We all know how to solve the equation \(mx+n=0\) (\(m,n\) are constants).The answer is of course \(-\dfrac nm\).

Then what if one day we forget about how to solve \(ax+b=0\),but remember the quadratic formula for \(ax^2+bx+c=0\)?\[x=\frac {-b \pm \sqrt {b^2-4ac}}{2a}\]

I have 2 ways:

1.\(mx+n=0,x(mx+n)=0\).Solve for \(mx^2+nx+0=0\),place \(a\rightarrow m,b\rightarrow n,c\rightarrow0\),we get \[x=\frac{-n\pm\sqrt{n^2-4m\times0}}{2m}=\frac{-n\pm|n|}{2m}=\frac{-n\pm n}{2m}=0\text{ or }-\frac nm\] That \(0\) is of course not a root.So the root is \(-\dfrac nm\)

2.Solve for \(0x^2+mx+n=0\),place \(a\rightarrow0,b\rightarrow m,c\rightarrow n\).

Wait,\(a\) can't be \(0\) ! Try using L'Hopital.

If \(m>0\),then \(\displaystyle\lim_{a\to 0}\frac{-m-\sqrt{m^2-4na}}{2a}\) doesn't exist. \[\lim_{a\to 0}\frac{-m+\sqrt{m^2-4na}}{2a}=\lim_{a\to0}\frac{\dfrac{\partial}{\partial a}(-m+\sqrt{m^2-4na}) }{\dfrac{\partial}{\partial a}( 2a)}=\lim_{a\to0}\dfrac{\dfrac{-4n}{2\sqrt{m^2-4na}}}{2}=\frac{-n}{|m|}=-\frac nm\]

If \(m<0\),then \(\displaystyle\lim_{a\to 0}\frac{-m+\sqrt{m^2-4na}}{2a}\) doesn't exist. \[\lim_{a\to 0}\frac{-m-\sqrt{m^2-4na}}{2a}=\lim_{a\to0}\frac{\dfrac{\partial}{\partial a}(-m-\sqrt{m^2-4na}) }{\dfrac{\partial}{\partial a}( 2a)}=\lim_{a\to0}\dfrac{\dfrac{4n}{2\sqrt{m^2-4na}}}{2}=\frac{n}{|m|}=-\frac nm\]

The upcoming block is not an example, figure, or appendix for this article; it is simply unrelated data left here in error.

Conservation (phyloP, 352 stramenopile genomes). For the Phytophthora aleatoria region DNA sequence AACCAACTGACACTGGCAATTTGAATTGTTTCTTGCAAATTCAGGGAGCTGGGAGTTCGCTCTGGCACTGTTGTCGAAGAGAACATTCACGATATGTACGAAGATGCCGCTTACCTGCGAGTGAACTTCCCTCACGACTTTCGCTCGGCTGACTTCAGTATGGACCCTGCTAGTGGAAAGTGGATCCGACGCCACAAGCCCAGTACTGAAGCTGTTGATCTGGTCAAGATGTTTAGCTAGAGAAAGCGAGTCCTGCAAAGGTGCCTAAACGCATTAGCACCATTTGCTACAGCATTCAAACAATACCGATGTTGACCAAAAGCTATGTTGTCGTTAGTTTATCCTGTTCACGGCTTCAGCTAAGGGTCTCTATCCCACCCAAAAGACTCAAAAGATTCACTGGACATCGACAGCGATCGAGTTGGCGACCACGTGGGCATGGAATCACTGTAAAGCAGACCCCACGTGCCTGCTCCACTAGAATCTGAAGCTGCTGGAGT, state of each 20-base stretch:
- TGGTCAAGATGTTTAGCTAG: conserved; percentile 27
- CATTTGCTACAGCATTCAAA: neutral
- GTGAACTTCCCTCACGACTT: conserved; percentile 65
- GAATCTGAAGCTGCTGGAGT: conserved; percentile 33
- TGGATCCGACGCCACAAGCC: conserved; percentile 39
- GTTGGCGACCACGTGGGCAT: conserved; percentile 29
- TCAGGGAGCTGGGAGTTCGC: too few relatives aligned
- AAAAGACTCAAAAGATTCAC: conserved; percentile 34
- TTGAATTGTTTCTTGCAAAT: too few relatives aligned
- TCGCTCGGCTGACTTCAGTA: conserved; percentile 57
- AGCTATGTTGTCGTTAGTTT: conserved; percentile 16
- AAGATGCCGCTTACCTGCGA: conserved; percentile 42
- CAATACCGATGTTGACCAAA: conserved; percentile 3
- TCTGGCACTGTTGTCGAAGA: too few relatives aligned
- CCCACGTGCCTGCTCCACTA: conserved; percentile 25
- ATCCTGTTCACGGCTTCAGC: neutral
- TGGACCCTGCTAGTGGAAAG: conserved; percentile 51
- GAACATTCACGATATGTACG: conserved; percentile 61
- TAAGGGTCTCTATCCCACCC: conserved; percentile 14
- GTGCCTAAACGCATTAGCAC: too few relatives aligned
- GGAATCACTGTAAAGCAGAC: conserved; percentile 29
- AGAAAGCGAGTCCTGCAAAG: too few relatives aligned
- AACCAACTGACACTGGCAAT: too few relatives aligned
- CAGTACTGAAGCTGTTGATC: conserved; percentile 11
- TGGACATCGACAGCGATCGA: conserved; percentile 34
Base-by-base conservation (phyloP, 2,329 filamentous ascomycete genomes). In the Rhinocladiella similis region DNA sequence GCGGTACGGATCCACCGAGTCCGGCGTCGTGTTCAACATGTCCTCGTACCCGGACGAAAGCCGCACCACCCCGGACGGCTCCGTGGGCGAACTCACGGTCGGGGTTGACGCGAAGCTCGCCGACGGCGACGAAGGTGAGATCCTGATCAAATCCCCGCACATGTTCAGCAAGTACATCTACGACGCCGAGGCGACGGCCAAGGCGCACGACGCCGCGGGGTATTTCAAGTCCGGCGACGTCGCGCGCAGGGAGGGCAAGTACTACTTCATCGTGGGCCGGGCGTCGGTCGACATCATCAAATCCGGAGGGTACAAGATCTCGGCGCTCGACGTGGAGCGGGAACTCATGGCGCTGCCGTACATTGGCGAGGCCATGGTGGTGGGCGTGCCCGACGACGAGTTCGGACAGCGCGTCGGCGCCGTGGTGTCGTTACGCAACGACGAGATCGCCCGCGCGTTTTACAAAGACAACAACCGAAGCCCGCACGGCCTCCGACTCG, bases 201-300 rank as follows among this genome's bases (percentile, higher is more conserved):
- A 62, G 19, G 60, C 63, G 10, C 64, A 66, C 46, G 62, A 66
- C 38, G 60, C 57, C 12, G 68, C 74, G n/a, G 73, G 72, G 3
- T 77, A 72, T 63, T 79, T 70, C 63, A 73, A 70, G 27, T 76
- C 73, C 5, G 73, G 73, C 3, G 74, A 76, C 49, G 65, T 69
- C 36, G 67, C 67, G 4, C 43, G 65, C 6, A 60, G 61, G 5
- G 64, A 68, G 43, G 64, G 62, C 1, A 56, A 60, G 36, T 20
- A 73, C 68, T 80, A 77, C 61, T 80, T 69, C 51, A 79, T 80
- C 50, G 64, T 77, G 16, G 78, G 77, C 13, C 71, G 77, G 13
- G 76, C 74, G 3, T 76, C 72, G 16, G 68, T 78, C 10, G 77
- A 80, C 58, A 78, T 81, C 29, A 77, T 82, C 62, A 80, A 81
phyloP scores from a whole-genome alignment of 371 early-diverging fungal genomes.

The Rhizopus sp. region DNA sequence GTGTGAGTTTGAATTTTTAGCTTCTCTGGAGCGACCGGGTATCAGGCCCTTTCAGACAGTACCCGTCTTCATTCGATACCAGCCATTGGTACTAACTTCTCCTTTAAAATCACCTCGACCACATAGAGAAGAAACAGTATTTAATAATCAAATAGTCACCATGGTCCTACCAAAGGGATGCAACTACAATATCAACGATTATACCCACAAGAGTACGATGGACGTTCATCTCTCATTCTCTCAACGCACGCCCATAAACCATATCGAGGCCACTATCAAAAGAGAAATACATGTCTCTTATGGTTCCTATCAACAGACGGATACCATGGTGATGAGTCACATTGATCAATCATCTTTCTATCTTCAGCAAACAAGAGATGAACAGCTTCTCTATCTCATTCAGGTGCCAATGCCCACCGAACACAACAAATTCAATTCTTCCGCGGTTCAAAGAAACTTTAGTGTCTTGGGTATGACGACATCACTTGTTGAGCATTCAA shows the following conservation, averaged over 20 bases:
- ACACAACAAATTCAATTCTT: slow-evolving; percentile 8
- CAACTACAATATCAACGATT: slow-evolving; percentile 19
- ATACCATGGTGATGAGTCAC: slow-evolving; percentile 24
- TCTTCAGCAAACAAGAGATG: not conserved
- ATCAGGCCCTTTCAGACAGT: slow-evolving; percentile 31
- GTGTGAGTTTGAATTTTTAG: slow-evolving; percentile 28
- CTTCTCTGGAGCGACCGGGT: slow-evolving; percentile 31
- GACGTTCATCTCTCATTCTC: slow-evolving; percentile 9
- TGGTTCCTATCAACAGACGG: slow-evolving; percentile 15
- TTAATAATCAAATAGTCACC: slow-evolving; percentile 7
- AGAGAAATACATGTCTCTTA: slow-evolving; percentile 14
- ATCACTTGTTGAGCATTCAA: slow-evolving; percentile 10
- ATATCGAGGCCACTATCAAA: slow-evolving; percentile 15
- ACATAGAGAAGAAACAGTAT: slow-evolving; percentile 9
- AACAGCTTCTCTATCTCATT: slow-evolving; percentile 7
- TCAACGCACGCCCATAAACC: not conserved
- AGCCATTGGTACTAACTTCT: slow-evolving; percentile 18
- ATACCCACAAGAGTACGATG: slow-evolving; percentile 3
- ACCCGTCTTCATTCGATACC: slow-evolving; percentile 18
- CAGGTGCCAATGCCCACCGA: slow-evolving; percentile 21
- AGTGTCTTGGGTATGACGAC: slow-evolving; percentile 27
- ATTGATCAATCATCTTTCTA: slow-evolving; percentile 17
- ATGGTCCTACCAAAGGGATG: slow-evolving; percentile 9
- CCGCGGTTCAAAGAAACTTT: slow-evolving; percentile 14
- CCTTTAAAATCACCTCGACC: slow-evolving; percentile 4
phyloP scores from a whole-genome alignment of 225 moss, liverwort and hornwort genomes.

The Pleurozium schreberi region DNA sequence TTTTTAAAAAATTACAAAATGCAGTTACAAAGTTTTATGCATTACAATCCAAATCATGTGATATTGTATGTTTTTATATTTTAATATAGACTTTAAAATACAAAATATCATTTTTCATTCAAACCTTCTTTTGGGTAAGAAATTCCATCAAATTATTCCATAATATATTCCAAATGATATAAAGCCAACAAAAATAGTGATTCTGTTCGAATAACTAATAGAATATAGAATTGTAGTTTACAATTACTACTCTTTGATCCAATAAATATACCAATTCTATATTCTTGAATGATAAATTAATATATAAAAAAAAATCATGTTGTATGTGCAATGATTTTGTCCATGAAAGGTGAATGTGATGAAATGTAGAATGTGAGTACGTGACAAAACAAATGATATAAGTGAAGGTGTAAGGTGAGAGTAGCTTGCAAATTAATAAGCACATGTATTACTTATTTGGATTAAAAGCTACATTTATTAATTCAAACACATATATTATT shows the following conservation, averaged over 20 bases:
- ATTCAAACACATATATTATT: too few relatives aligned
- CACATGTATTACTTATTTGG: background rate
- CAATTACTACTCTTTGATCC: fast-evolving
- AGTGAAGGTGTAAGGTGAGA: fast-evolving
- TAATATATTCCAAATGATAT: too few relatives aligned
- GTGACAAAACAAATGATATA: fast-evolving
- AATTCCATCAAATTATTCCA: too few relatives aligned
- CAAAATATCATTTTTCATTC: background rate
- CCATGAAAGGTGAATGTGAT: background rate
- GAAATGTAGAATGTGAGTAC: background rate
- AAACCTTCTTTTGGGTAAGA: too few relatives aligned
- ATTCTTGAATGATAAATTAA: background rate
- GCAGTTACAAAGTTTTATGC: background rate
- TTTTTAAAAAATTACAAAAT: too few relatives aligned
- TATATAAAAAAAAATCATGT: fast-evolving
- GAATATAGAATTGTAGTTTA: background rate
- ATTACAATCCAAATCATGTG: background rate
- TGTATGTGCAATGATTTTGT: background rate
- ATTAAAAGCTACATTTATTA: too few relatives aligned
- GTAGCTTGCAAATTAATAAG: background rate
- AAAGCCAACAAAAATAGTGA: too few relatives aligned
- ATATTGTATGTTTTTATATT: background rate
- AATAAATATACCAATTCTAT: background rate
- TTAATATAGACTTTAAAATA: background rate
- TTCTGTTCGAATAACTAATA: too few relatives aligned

Can anyone think of other ways of solving \(mx+n=0\)?

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## Comments

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TopNewestAn alternate spin on your approach would be to start with \(mx + n = 0 \) and square both sides.

\[ m^2 x^2 + 2 m n x + n^2 = 0 \\ x = \frac{-2 m n \pm \sqrt{4 m^2 n^2 - 4 m^2 n^2}}{2 m^2} = -\frac{n}{m} \]

The advantage of this is that we don't have to artificially neglect any roots

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Good one!I haven't think of this

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We could multiply both sides by \(mx - n\). Then \((mx + n)(mx - n) = 0(mx - n)\) becomes \(m^2x^2 - n^2 = 0\), and using the quadratic formula this solves to \(x = \frac{-0 \pm \sqrt{0^2 - 4m^2(-n^2)}}{2m^2}\) or \(x = \pm \frac{n}{m}\). Then checking for extraneous solutions, we would eliminate \(x = \frac{n}{m}\) and keep \(x = -\frac{n}{m}\).

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Thank you.I haven't think of this one.

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If we can remember how to graph, we could also just graph y = mx + n and find the x-intercept.

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Ha Ha,that's true!

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